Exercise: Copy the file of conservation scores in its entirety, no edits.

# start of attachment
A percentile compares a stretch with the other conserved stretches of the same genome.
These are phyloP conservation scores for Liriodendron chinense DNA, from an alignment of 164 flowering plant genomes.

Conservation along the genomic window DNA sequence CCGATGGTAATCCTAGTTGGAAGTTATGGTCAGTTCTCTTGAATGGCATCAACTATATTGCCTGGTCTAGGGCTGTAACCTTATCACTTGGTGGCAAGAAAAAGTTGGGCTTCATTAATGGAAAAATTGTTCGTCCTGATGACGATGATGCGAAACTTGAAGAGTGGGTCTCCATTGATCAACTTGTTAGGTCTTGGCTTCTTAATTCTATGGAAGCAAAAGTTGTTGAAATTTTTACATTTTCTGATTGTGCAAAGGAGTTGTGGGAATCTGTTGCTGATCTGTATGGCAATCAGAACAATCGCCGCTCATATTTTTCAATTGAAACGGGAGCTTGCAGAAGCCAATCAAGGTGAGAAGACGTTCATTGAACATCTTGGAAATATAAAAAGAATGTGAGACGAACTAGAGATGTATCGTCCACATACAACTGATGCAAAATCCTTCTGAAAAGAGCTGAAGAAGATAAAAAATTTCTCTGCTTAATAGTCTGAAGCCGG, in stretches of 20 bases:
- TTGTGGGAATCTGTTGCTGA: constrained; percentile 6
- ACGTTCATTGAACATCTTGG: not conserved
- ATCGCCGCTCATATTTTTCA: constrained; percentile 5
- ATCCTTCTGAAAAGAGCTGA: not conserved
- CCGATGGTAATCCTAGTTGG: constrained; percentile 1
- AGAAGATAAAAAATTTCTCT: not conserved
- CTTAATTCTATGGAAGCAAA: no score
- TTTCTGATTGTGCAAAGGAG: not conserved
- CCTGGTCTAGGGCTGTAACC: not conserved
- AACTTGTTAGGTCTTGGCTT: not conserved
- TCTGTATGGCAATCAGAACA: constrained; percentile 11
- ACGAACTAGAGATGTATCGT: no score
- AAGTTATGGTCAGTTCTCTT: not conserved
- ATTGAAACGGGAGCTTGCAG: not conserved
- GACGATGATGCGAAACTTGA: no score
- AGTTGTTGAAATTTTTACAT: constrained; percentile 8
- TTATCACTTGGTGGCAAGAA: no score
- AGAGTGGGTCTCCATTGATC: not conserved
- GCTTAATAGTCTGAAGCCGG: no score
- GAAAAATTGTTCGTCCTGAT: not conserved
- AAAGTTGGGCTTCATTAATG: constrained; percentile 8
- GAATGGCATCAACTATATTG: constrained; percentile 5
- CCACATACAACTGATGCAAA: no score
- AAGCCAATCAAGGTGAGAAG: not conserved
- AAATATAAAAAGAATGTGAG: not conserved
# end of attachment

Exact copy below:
A percentile compares a stretch with the other conserved stretches of the same genome.
These are phyloP conservation scores for Liriodendron chinense DNA, from an alignment of 164 flowering plant genomes.

Conservation along the genomic window DNA sequence CCGATGGTAATCCTAGTTGGAAGTTATGGTCAGTTCTCTTGAATGGCATCAACTATATTGCCTGGTCTAGGGCTGTAACCTTATCACTTGGTGGCAAGAAAAAGTTGGGCTTCATTAATGGAAAAATTGTTCGTCCTGATGACGATGATGCGAAACTTGAAGAGTGGGTCTCCATTGATCAACTTGTTAGGTCTTGGCTTCTTAATTCTATGGAAGCAAAAGTTGTTGAAATTTTTACATTTTCTGATTGTGCAAAGGAGTTGTGGGAATCTGTTGCTGATCTGTATGGCAATCAGAACAATCGCCGCTCATATTTTTCAATTGAAACGGGAGCTTGCAGAAGCCAATCAAGGTGAGAAGACGTTCATTGAACATCTTGGAAATATAAAAAGAATGTGAGACGAACTAGAGATGTATCGTCCACATACAACTGATGCAAAATCCTTCTGAAAAGAGCTGAAGAAGATAAAAAATTTCTCTGCTTAATAGTCTGAAGCCGG, in stretches of 20 bases:
- TTGTGGGAATCTGTTGCTGA: constrained; percentile 6
- ACGTTCATTGAACATCTTGG: not conserved
- ATCGCCGCTCATATTTTTCA: constrained; percentile 5
- ATCCTTCTGAAAAGAGCTGA: not conserved
- CCGATGGTAATCCTAGTTGG: constrained; percentile 1
- AGAAGATAAAAAATTTCTCT: not conserved
- CTTAATTCTATGGAAGCAAA: no score
- TTTCTGATTGTGCAAAGGAG: not conserved
- CCTGGTCTAGGGCTGTAACC: not conserved
- AACTTGTTAGGTCTTGGCTT: not conserved
- TCTGTATGGCAATCAGAACA: constrained; percentile 11
- ACGAACTAGAGATGTATCGT: no score
- AAGTTATGGTCAGTTCTCTT: not conserved
- ATTGAAACGGGAGCTTGCAG: not conserved
- GACGATGATGCGAAACTTGA: no score
- AGTTGTTGAAATTTTTACAT: constrained; percentile 8
- TTATCACTTGGTGGCAAGAA: no score
- AGAGTGGGTCTCCATTGATC: not conserved
- GCTTAATAGTCTGAAGCCGG: no score
- GAAAAATTGTTCGTCCTGAT: not conserved
- AAAGTTGGGCTTCATTAATG: constrained; percentile 8
- GAATGGCATCAACTATATTG: constrained; percentile 5
- CCACATACAACTGATGCAAA: no score
- AAGCCAATCAAGGTGAGAAG: not conserved
- AAATATAAAAAGAATGTGAG: not conserved